“While we have been lucky so far staying out of harm’s way, the feeling of being untethered persists. The feeling that we cannot help everyone weighs. It’s hard knowing that there are so many that need help and we cannot help everyone, but I try to find small victories everywhere possible: Remembering how awesome it is not to commute, really spending time with my husband and kids, helping someone, doing meaningful, strategic work. These are some of the things that keep me going.” — Vanessa Yanez, head of print communications, HP
“There has been a seismic shift in the way we are leaned on by our clients. Our scopes have expanded beyond the building awareness funnel and moved toward being a trusted business advisor on all things from employee brand, diversity & inclusion to race relations. We have grown closer to the issues that matter most by living through the challenges side by side. This put tremendous pressure on the agency workforce that is built on a foundation of young, smart and mostly female communicators. These amazing women are also navigating caring for children, becoming teachers while nurturing a virtual team.
What I am seeing today is a collective sigh. Instead of burnout, I am seeing hope. Hope that we can refill our empathy bank by finding new ways to connect, refresh and engage. From walk and talk meetings to the reaffirming of work/life boundaries.” — Annie Perkins, managing director, Shift
"If an agency doesn’t truly embrace this, I don’t think it will be in existence in five years”
“Since last March, many companies like ours have come to realize that working inclusively and respectfully involves championing and listening to a wide range of our employees who are simultaneously managing the demands of client work and their children’s homework, sometimes even a few feet away. With humility and humor during our day, we have all taken multitasking to an entirely new level.” — Bridgette O’Neal, US head of DE&I, H+K Strategies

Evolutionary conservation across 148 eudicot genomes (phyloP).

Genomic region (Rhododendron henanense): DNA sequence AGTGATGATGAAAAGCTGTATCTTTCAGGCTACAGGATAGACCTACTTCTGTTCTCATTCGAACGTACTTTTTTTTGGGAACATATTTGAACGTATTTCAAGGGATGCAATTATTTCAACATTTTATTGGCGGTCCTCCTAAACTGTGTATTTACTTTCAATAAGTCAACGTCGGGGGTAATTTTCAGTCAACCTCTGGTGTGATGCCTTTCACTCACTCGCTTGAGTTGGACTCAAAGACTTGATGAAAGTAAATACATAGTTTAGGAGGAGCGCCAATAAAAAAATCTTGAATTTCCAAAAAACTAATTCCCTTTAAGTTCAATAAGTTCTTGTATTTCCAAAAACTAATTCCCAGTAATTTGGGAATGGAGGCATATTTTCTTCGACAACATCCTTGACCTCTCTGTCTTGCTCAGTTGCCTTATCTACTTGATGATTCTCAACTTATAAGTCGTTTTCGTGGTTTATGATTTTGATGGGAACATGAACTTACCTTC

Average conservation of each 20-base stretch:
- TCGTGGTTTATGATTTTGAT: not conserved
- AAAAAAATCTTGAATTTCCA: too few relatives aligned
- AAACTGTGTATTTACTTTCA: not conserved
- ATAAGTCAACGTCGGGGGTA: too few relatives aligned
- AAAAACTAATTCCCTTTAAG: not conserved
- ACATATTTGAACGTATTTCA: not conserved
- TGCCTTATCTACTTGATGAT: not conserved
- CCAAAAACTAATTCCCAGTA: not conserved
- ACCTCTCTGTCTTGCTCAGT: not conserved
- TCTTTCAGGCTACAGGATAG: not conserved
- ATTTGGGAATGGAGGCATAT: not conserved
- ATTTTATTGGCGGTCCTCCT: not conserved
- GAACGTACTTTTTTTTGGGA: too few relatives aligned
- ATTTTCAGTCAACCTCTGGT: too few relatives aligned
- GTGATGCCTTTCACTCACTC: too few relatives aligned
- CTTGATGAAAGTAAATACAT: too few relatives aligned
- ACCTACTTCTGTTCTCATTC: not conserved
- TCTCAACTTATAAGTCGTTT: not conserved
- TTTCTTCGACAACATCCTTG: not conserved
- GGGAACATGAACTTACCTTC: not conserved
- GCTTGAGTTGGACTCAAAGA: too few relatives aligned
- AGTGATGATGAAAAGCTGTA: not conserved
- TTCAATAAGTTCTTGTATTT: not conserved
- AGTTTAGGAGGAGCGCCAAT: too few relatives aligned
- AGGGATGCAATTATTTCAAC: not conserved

"To say that the past year was hard would be the understatement of the century but [and that is a big but], this past year also presented many opportunities. During this time, I was able to connect with colleagues across the globe, who also started their own agencies, and found ways to work together and expand our network.
I also had the privilege of building a woman-owned business with an amazing team – and it all happened from our homes over the phone, or text, or Zoom – and for some of our new team members, I have never even met them in-person. Further demonstrating that the way we used to work, is no more!”— Jennifer Risi, founder and president, The Sway Effect
“The skills I’ve developed as a woman in PR throughout the past 20 years, certainly helped me handle 2020. Our ability to communicate effectively, deal with a crisis, and uncertainty, be innovative, stay calm under pressure and manage multiple stakeholders all proved very valuable in all areas.” — Louise Jacobson, managing partner, Brazen MENA
"Seeing all of the people risking their lives to protest and march in their cities, I felt empowered to talk to my coworkers on why this is important"
“A hellish year. When will it end? Nobody truly knows. What I can say is that I’m incredibly proud of my Thermal team and trying hard to keep it together on the homefront. One silver lining of the pandemic has been the public’s renewed focus on healthtech and scientific breakthroughs such as CRISPR technology which, given our specialization, has meant 114% revenue growth and a lot of new demands - especially for a female co-founder.” — Brenna Sweeney, co-founder and CXO, Thermal
“There are days still where I spend 22 hours in this one room. It is a very small room and four walks around the block in a day cannot cure this. My kids come in and out mid-meeting for a hug, or to tell me about their video games (which were forbidden pre-Covid…) or to just interact with another human because they are lonely. And I want to hug them and at the same time yell ‘let me finish so I can just be done for the day,' but I usually just hug them and realize how lucky I am that I can.” — Nichole Mullen, VP head of insights, Hotwire
Additional reporting by Arun Sudhaman, Diana Marszalek and Maja Pawinska Sims.
Read Part 1: Anguish here, Part 2: Obligations here, Part 3: Actions here.